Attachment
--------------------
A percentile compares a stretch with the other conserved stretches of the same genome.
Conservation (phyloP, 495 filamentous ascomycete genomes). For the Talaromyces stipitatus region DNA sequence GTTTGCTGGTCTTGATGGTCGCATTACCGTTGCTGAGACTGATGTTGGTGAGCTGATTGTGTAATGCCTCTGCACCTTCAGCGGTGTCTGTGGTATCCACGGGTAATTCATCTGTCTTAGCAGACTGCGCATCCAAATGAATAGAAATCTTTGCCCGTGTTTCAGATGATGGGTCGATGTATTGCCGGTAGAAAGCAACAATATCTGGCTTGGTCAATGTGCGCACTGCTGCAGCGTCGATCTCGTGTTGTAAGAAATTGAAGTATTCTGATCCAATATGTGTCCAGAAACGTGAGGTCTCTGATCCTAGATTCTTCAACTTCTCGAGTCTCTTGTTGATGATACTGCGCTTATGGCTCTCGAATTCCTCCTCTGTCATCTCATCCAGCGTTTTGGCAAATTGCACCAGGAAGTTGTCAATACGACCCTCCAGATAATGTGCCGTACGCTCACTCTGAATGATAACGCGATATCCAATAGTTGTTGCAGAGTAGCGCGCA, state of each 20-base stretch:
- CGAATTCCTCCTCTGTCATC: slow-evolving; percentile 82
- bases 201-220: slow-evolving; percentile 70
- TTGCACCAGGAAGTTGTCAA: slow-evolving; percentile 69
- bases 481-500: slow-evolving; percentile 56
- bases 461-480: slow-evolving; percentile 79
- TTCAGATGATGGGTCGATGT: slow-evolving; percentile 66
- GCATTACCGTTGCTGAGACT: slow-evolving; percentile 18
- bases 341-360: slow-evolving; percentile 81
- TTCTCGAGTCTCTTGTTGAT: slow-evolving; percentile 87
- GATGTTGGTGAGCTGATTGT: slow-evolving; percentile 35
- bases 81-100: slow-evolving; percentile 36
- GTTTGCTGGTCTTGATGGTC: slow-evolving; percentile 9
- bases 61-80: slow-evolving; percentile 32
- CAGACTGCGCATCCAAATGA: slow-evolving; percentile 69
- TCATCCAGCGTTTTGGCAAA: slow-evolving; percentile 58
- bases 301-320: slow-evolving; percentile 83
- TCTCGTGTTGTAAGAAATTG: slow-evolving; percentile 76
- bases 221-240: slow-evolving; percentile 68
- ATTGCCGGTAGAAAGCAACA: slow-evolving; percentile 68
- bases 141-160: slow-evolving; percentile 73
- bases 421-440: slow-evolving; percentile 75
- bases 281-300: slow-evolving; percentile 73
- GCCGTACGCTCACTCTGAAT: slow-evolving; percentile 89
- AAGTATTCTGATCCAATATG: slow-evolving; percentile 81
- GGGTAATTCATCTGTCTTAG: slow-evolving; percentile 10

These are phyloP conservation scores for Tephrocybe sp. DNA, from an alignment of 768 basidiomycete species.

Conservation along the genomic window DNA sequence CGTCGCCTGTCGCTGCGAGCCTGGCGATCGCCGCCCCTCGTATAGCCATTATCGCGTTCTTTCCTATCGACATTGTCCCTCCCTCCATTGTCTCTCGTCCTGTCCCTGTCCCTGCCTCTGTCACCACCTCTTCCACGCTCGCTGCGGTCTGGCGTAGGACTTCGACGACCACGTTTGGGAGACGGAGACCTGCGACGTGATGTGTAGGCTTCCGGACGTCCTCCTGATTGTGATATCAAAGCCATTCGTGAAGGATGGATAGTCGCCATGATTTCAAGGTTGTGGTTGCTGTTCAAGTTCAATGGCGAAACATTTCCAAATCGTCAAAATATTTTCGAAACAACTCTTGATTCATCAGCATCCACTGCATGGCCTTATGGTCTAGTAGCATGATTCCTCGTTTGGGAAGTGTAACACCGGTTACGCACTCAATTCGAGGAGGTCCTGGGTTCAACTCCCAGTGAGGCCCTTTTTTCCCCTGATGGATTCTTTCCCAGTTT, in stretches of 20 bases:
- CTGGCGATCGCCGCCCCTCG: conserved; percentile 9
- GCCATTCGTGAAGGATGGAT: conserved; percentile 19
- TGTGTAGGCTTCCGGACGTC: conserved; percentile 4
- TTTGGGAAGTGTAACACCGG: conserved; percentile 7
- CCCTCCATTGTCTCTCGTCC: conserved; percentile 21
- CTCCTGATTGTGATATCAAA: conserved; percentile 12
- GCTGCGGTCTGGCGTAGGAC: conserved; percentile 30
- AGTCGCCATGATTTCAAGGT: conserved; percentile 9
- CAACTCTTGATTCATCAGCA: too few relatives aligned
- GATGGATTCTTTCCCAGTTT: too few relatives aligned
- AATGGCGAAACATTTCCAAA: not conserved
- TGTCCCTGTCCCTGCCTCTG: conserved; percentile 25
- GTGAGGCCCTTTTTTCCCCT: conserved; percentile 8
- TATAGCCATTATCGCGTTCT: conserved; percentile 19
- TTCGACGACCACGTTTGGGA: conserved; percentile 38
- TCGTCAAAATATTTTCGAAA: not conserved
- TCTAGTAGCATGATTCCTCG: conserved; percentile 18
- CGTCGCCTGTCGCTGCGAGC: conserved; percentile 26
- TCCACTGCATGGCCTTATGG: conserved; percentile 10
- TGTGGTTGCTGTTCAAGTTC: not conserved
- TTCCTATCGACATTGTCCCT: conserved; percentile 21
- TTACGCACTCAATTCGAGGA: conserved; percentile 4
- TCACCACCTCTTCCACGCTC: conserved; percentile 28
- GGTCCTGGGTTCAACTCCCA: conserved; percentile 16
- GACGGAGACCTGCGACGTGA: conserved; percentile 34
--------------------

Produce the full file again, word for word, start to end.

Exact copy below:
A percentile compares a stretch with the other conserved stretches of the same genome.
Conservation (phyloP, 495 filamentous ascomycete genomes). For the Talaromyces stipitatus region DNA sequence GTTTGCTGGTCTTGATGGTCGCATTACCGTTGCTGAGACTGATGTTGGTGAGCTGATTGTGTAATGCCTCTGCACCTTCAGCGGTGTCTGTGGTATCCACGGGTAATTCATCTGTCTTAGCAGACTGCGCATCCAAATGAATAGAAATCTTTGCCCGTGTTTCAGATGATGGGTCGATGTATTGCCGGTAGAAAGCAACAATATCTGGCTTGGTCAATGTGCGCACTGCTGCAGCGTCGATCTCGTGTTGTAAGAAATTGAAGTATTCTGATCCAATATGTGTCCAGAAACGTGAGGTCTCTGATCCTAGATTCTTCAACTTCTCGAGTCTCTTGTTGATGATACTGCGCTTATGGCTCTCGAATTCCTCCTCTGTCATCTCATCCAGCGTTTTGGCAAATTGCACCAGGAAGTTGTCAATACGACCCTCCAGATAATGTGCCGTACGCTCACTCTGAATGATAACGCGATATCCAATAGTTGTTGCAGAGTAGCGCGCA, state of each 20-base stretch:
- CGAATTCCTCCTCTGTCATC: slow-evolving; percentile 82
- bases 201-220: slow-evolving; percentile 70
- TTGCACCAGGAAGTTGTCAA: slow-evolving; percentile 69
- bases 481-500: slow-evolving; percentile 56
- bases 461-480: slow-evolving; percentile 79
- TTCAGATGATGGGTCGATGT: slow-evolving; percentile 66
- GCATTACCGTTGCTGAGACT: slow-evolving; percentile 18
- bases 341-360: slow-evolving; percentile 81
- TTCTCGAGTCTCTTGTTGAT: slow-evolving; percentile 87
- GATGTTGGTGAGCTGATTGT: slow-evolving; percentile 35
- bases 81-100: slow-evolving; percentile 36
- GTTTGCTGGTCTTGATGGTC: slow-evolving; percentile 9
- bases 61-80: slow-evolving; percentile 32
- CAGACTGCGCATCCAAATGA: slow-evolving; percentile 69
- TCATCCAGCGTTTTGGCAAA: slow-evolving; percentile 58
- bases 301-320: slow-evolving; percentile 83
- TCTCGTGTTGTAAGAAATTG: slow-evolving; percentile 76
- bases 221-240: slow-evolving; percentile 68
- ATTGCCGGTAGAAAGCAACA: slow-evolving; percentile 68
- bases 141-160: slow-evolving; percentile 73
- bases 421-440: slow-evolving; percentile 75
- bases 281-300: slow-evolving; percentile 73
- GCCGTACGCTCACTCTGAAT: slow-evolving; percentile 89
- AAGTATTCTGATCCAATATG: slow-evolving; percentile 81
- GGGTAATTCATCTGTCTTAG: slow-evolving; percentile 10

These are phyloP conservation scores for Tephrocybe sp. DNA, from an alignment of 768 basidiomycete species.

Conservation along the genomic window DNA sequence CGTCGCCTGTCGCTGCGAGCCTGGCGATCGCCGCCCCTCGTATAGCCATTATCGCGTTCTTTCCTATCGACATTGTCCCTCCCTCCATTGTCTCTCGTCCTGTCCCTGTCCCTGCCTCTGTCACCACCTCTTCCACGCTCGCTGCGGTCTGGCGTAGGACTTCGACGACCACGTTTGGGAGACGGAGACCTGCGACGTGATGTGTAGGCTTCCGGACGTCCTCCTGATTGTGATATCAAAGCCATTCGTGAAGGATGGATAGTCGCCATGATTTCAAGGTTGTGGTTGCTGTTCAAGTTCAATGGCGAAACATTTCCAAATCGTCAAAATATTTTCGAAACAACTCTTGATTCATCAGCATCCACTGCATGGCCTTATGGTCTAGTAGCATGATTCCTCGTTTGGGAAGTGTAACACCGGTTACGCACTCAATTCGAGGAGGTCCTGGGTTCAACTCCCAGTGAGGCCCTTTTTTCCCCTGATGGATTCTTTCCCAGTTT, in stretches of 20 bases:
- CTGGCGATCGCCGCCCCTCG: conserved; percentile 9
- GCCATTCGTGAAGGATGGAT: conserved; percentile 19
- TGTGTAGGCTTCCGGACGTC: conserved; percentile 4
- TTTGGGAAGTGTAACACCGG: conserved; percentile 7
- CCCTCCATTGTCTCTCGTCC: conserved; percentile 21
- CTCCTGATTGTGATATCAAA: conserved; percentile 12
- GCTGCGGTCTGGCGTAGGAC: conserved; percentile 30
- AGTCGCCATGATTTCAAGGT: conserved; percentile 9
- CAACTCTTGATTCATCAGCA: too few relatives aligned
- GATGGATTCTTTCCCAGTTT: too few relatives aligned
- AATGGCGAAACATTTCCAAA: not conserved
- TGTCCCTGTCCCTGCCTCTG: conserved; percentile 25
- GTGAGGCCCTTTTTTCCCCT: conserved; percentile 8
- TATAGCCATTATCGCGTTCT: conserved; percentile 19
- TTCGACGACCACGTTTGGGA: conserved; percentile 38
- TCGTCAAAATATTTTCGAAA: not conserved
- TCTAGTAGCATGATTCCTCG: conserved; percentile 18
- CGTCGCCTGTCGCTGCGAGC: conserved; percentile 26
- TCCACTGCATGGCCTTATGG: conserved; percentile 10
- TGTGGTTGCTGTTCAAGTTC: not conserved
- TTCCTATCGACATTGTCCCT: conserved; percentile 21
- TTACGCACTCAATTCGAGGA: conserved; percentile 4
- TCACCACCTCTTCCACGCTC: conserved; percentile 28
- GGTCCTGGGTTCAACTCCCA: conserved; percentile 16
- GACGGAGACCTGCGACGTGA: conserved; percentile 34